Community Pharmacy England response to the DHSC consultation on supervision

The Department of Health and Social Care (DHSC) has been consulting on proposals to update the Medicines Act 1968 and Human Medicines Regulations 2012 on the supervision of the dispensing and supply of medicines.

Their two proposals concerning community pharmacy, both subject to appropriate pharmacist authorisation, are:

  1. Pharmacy technicians dispensing and supplying medicines, or supervising others doing so – primarily to give pharmacists more time to do other clinical work; and
  2. Pharmacy team members handing out (i.e. supplying) bagged and dispensed medicines to patients or their representatives at the pharmacy premises, in the absence of a pharmacist – for example, to allow collection of dispensed medicines when the supervising pharmacist is on a lunch break.

Broadly, our response supports the proposals, seeking amendments to the drafting of the proposed legislation to ensure the new provisions, if implemented, can be used in practice.

Perhaps unusually for a consultation on supervision, there is no proposal to change the interpretation of supervision. However, the consultation provides helpful clarification of its current interpretation, based on 2005 professional guidance which includes:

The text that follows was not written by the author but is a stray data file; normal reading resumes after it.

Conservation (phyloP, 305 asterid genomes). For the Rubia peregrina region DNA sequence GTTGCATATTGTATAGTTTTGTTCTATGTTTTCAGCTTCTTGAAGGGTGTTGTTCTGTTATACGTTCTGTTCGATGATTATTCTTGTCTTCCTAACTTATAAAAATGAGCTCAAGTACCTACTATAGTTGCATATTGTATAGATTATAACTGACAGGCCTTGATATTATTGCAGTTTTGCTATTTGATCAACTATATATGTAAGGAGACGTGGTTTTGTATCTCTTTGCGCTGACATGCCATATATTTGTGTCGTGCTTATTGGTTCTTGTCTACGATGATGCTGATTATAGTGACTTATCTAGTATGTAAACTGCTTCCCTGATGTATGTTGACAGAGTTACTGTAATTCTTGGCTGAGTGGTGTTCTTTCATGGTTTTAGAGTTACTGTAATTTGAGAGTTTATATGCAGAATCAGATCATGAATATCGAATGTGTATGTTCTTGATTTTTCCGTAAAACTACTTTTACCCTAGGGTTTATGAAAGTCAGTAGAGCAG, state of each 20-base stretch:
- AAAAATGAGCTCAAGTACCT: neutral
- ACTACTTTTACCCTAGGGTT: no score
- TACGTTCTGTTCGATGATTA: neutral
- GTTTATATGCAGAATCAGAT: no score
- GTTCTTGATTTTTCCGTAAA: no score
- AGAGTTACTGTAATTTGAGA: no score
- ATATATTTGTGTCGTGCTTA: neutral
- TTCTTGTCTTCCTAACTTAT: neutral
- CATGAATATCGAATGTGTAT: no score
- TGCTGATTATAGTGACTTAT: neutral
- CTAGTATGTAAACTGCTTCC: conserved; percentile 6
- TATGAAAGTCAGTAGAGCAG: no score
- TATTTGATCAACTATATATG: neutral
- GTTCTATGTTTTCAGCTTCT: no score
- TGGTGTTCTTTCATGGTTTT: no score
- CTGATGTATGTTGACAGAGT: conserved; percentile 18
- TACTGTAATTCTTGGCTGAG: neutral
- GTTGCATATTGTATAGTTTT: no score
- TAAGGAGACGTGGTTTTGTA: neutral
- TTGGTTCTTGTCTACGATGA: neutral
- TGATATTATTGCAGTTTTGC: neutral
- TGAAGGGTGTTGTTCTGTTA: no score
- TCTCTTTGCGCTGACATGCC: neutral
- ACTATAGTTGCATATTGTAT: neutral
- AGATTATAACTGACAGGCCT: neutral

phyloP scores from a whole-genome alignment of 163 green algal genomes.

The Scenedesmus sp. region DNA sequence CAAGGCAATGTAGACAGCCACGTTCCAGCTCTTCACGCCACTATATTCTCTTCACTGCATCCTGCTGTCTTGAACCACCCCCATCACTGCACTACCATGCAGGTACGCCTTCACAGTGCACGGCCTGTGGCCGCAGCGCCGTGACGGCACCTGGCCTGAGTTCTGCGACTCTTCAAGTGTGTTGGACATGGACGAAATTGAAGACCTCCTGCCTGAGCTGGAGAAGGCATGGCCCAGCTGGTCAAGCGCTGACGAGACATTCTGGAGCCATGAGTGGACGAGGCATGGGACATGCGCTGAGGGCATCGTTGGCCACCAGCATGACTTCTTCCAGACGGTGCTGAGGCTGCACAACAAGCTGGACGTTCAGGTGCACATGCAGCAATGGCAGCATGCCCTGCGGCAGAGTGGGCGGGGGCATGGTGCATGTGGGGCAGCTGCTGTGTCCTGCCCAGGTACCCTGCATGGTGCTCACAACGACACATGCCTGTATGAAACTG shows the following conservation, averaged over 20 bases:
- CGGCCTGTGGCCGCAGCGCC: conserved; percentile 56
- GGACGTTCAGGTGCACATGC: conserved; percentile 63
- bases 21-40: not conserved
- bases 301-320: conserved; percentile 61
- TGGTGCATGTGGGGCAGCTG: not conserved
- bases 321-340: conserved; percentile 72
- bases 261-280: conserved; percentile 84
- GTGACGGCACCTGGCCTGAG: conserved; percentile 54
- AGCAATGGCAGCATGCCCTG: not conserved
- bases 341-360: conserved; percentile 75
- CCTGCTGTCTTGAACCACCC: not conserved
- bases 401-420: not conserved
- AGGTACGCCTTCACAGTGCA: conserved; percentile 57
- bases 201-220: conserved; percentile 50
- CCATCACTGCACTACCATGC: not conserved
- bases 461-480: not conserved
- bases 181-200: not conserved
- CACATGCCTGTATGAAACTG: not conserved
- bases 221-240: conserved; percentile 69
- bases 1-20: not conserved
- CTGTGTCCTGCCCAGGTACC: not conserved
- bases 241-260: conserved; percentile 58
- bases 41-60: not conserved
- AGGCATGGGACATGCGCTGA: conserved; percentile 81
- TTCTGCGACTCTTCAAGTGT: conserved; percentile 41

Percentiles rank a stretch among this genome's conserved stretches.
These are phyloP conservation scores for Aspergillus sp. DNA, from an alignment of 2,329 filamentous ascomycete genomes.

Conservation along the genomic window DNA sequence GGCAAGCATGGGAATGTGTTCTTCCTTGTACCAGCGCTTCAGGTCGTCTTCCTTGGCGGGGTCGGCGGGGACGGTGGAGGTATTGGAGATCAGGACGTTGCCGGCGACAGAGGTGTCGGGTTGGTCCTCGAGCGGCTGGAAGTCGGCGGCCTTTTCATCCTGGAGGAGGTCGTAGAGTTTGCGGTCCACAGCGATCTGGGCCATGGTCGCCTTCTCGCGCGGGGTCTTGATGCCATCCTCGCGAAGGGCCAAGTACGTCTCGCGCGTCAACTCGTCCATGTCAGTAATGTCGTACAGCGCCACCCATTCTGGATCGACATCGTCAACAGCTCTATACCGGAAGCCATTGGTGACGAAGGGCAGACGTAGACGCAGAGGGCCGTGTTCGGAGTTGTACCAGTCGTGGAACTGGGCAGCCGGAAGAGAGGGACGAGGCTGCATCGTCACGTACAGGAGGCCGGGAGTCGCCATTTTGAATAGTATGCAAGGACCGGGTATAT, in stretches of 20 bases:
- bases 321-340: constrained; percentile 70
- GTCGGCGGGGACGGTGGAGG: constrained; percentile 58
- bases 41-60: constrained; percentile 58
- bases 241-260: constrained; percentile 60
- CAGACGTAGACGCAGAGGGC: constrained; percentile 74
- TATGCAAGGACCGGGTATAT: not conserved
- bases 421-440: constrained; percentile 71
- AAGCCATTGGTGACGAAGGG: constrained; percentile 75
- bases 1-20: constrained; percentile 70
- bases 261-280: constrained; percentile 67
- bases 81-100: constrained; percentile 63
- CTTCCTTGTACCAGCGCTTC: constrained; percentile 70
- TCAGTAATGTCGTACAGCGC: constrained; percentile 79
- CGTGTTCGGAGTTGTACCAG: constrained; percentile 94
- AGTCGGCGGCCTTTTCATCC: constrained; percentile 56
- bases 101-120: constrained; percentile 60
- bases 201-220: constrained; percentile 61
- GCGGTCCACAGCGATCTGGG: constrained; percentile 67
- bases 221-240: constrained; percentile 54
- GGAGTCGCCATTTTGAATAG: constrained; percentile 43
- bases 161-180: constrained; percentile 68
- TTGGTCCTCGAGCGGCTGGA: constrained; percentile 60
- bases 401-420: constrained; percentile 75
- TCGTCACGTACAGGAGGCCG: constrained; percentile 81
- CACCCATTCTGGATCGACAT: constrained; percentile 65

• in the case of a POM or P supply of a dispensed medicine:
    • as regards the ‘awareness’ requirement, the pharmacist will be aware of the supply (having done the earlier checks), but will not be aware of the actual supply at the moment to supply
    • the ‘in a position to intervene’ requirement is met by the pharmacist being on the premises and interruptible, and procedures or protocols ensuring that the supply will not ahead if the threshold for a pharmacist’s intervention is met but the pharmacist was not interrupted

In addition, the DHSC consultation document indicates that professional guidance can develop the interpretation of supervision, within the limits of the existing court decisions, and the Royal Pharmaceutical Society has committed to reviewing its guidance. There is, therefore, scope for new guidance to develop the interpretation of supervision further and recognise current good dispensing practice involving the use of, for example, robotic and automated dispensing systems.

In relation to proposal 2, we have said this should enable automated locker boxes to be located on pharmacy premises, which would mean safe storage of medicines on pharmacy premises, greater in person accessibility of pharmacist advice and less potential for the market entry controls to be undermined.